FROM: U.S. COMMODITY FUTURES EXCHANGE COMMISSION
Opening Statement Chairman Timothy G. Massad before the Global Markets Advisory Committee Open Meeting
October 9, 2014
Thank you, Mark. Commissioner Wetjen and his office, as well as the professional staff have done a tremendous amount of work to support the GMAC and I thank them for that. I also want to thank today’s participants. Your presence and input is very much valued.
Our advisory committees provide a valuable forum for discussion of complex and evolving market issues relevant to our work here at the CFTC. And, it is important for us to listen to a broad variety of viewpoints as we consider these.
The topics of discussion today are both timely and important.
The first session on non-deliverable forwards should be very helpful to us as we consider whether to propose mandatory clearing for NDFs.
As you know, under the law pertaining to swaps clearing, the Commission must consider several factors to determine whether a swap is required to be cleared, which include: whether there is sufficient liquidity to support clearing; whether the necessary rules and infrastructure are in place to support clearing; and what are the effects on the mitigation of systemic risk and on competition.
Now, today’s meeting is not a formal process to consider those factors; but today is an opportunity for us to learn more about the NDF market so that we can consider whether to go forward with a proposed rule. If we decide to propose a rule, there will be an opportunity later for all the public to give their views.
Considering whether to propose a rule for further clearing mandates underscores the importance of working out the cross border issues on clearinghouse regulation and supervision. Europe has not yet recognized our clearinghouses as equivalent. I believe they should because our clearinghouses meet international standards. They believe we should change our regulatory approach to clearinghouses that are located in Europe but are also registered with the U.S. But the existing dual registration regime has worked well for many years. And so I believe this is a situation of, if it ain’t broke, don’t fix it. But we have agreed to look at whether we can further harmonize our rules and regulatory approach. And I am pleased that they have decided to postpone the imposition of higher capital charges on European banks participating in our markets. It was this threat of higher capital charges that was going to fragment the market, not the existence of dual registration, which has existed for years and has actually been the foundation for the growth of the global markets.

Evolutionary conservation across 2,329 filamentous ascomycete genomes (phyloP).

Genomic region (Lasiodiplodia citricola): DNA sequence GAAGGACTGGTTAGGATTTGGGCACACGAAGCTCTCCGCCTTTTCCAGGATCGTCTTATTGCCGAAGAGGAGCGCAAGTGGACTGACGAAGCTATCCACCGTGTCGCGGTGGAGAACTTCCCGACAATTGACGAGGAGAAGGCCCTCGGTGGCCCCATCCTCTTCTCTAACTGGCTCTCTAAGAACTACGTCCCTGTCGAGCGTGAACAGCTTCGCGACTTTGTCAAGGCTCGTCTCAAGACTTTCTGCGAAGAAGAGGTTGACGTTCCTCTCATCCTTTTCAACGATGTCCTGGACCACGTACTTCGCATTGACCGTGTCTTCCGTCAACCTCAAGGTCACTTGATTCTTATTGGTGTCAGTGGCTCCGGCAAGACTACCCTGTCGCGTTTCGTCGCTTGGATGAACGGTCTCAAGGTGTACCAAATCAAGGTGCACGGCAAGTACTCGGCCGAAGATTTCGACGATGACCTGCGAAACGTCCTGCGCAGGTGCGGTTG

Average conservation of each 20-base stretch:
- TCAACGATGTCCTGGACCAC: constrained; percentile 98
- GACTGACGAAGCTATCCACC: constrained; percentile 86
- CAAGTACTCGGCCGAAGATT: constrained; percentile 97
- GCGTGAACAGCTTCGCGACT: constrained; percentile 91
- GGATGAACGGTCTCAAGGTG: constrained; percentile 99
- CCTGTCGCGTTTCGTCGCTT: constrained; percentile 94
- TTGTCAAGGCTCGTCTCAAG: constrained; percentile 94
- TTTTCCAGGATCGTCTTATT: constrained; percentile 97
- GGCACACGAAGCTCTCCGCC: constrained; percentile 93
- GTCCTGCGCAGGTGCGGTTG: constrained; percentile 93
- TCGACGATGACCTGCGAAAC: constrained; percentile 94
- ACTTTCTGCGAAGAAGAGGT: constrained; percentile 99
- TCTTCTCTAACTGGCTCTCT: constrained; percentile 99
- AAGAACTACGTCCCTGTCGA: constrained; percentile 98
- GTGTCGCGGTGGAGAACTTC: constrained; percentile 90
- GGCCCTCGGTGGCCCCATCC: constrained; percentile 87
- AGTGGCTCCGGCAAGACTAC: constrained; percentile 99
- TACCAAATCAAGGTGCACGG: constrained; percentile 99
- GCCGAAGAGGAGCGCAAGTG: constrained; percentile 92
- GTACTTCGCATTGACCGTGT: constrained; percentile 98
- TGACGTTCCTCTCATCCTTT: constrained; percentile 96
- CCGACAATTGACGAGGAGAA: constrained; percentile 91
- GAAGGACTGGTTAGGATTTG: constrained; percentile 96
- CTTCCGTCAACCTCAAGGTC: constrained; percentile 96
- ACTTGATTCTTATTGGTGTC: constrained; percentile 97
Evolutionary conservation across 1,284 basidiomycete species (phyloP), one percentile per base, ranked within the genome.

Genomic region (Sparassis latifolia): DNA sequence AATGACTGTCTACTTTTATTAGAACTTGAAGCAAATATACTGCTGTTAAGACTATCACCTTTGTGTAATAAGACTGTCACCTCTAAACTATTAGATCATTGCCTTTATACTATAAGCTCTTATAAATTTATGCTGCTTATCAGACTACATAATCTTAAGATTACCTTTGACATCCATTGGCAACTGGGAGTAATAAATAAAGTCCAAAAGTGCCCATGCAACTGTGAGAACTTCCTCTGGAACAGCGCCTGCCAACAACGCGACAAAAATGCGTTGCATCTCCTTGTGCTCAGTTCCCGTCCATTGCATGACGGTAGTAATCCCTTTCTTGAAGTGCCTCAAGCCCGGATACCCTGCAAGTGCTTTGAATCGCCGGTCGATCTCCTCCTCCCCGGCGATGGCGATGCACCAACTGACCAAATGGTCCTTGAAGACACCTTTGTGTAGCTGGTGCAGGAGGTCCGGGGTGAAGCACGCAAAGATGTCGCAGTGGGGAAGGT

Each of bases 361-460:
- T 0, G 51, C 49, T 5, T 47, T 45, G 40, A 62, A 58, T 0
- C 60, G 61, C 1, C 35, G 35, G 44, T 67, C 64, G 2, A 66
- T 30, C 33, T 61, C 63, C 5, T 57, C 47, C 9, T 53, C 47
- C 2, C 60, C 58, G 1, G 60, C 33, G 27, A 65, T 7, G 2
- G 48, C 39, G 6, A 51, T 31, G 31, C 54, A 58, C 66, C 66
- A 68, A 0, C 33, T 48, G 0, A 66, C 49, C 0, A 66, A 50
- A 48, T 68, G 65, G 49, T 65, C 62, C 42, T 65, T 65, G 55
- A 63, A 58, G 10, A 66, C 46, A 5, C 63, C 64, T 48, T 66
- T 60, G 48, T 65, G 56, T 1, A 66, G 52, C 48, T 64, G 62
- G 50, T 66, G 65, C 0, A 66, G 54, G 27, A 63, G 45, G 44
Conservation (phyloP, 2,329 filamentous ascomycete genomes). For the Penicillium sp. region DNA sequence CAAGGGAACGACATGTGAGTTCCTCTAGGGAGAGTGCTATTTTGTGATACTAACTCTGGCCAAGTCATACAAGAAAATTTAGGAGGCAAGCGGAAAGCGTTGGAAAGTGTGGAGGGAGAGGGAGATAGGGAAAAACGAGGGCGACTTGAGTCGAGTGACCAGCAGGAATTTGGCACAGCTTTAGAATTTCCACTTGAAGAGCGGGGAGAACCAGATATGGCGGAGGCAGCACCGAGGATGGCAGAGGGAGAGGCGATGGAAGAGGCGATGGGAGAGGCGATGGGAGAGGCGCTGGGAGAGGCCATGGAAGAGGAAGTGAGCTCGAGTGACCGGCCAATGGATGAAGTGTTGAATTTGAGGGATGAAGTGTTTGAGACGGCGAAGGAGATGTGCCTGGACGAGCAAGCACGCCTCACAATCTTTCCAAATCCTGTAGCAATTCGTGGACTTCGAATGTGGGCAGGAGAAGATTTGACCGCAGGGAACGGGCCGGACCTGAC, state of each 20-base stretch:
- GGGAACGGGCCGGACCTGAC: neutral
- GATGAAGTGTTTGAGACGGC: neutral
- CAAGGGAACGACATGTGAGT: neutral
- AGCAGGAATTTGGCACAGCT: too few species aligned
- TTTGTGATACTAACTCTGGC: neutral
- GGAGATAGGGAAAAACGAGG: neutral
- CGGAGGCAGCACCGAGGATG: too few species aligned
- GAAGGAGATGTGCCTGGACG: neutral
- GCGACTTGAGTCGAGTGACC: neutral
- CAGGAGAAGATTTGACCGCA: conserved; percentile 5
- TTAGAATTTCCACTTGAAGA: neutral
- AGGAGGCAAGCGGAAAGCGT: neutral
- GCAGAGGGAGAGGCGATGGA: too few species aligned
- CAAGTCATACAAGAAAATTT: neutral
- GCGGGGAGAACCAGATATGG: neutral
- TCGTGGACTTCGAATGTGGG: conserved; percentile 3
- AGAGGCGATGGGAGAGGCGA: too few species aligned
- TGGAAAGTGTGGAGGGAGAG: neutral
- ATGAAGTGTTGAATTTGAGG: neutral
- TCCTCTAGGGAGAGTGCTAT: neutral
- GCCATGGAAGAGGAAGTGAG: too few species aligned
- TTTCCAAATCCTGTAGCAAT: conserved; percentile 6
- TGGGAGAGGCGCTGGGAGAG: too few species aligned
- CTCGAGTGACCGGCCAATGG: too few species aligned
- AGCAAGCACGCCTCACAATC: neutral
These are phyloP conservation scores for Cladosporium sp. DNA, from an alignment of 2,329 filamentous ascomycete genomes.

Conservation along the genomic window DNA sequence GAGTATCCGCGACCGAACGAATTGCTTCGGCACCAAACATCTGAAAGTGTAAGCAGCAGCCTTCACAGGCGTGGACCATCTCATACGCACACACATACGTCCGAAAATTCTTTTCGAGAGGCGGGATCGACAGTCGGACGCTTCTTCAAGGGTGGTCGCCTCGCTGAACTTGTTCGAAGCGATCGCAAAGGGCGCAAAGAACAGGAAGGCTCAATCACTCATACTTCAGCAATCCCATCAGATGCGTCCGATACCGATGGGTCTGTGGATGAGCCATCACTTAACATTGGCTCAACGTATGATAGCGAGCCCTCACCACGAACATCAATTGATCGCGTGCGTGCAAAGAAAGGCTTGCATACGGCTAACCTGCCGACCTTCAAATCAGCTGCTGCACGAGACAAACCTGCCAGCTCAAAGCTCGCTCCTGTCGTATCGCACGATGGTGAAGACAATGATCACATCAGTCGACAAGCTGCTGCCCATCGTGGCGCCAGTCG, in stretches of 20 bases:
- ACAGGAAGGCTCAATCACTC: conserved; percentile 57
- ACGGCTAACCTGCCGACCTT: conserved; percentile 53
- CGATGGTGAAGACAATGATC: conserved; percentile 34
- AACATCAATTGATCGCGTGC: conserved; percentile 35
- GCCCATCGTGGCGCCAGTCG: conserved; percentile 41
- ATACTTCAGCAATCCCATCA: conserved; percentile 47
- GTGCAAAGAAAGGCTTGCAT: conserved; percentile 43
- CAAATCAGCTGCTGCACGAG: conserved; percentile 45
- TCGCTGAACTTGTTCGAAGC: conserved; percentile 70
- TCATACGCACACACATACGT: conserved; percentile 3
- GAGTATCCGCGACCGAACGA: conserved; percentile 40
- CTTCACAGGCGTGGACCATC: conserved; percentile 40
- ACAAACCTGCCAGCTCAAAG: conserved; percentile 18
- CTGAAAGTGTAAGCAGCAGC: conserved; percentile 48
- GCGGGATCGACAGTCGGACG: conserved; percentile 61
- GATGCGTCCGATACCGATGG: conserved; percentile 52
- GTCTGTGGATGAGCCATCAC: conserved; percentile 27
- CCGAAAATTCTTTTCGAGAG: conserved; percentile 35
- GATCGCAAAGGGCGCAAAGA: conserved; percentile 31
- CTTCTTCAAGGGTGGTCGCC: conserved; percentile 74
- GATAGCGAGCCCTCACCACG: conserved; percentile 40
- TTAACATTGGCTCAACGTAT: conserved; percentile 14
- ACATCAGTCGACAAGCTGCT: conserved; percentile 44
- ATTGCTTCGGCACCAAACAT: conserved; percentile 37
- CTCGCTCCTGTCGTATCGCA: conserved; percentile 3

Our second topic pertains to bitcoin. While the development of digital payment systems raises many issues outside our jurisdiction, one area within our responsibility is derivative contracts traded on SEFs or DCMs that are based on bitcoin. Today, we have the opportunity to hear about that.
I think about this area in the following way: Innovation is a vital part of our markets that our regulatory framework is designed to encourage. At the same time, our regulatory framework is intended to prevent manipulation and fraud, and to make sure our markets operate with transparency and integrity. Our responsibilities at the CFTC in this regard are ongoing. Of course, the fact that a contract exists doesn’t mean the CFTC endorses it, as the staff will explain more fully later today. As with all new developments, we must remain vigilant and will continue to evaluate these new contracts over time. And of course, we will coordinate with our colleagues at other regulatory authorities as appropriate. I think it is helpful to keep these points in mind whenever we consider a new innovation in our markets.
Thank you again for being here and contributing your ideas. I look forward to a productive discussion.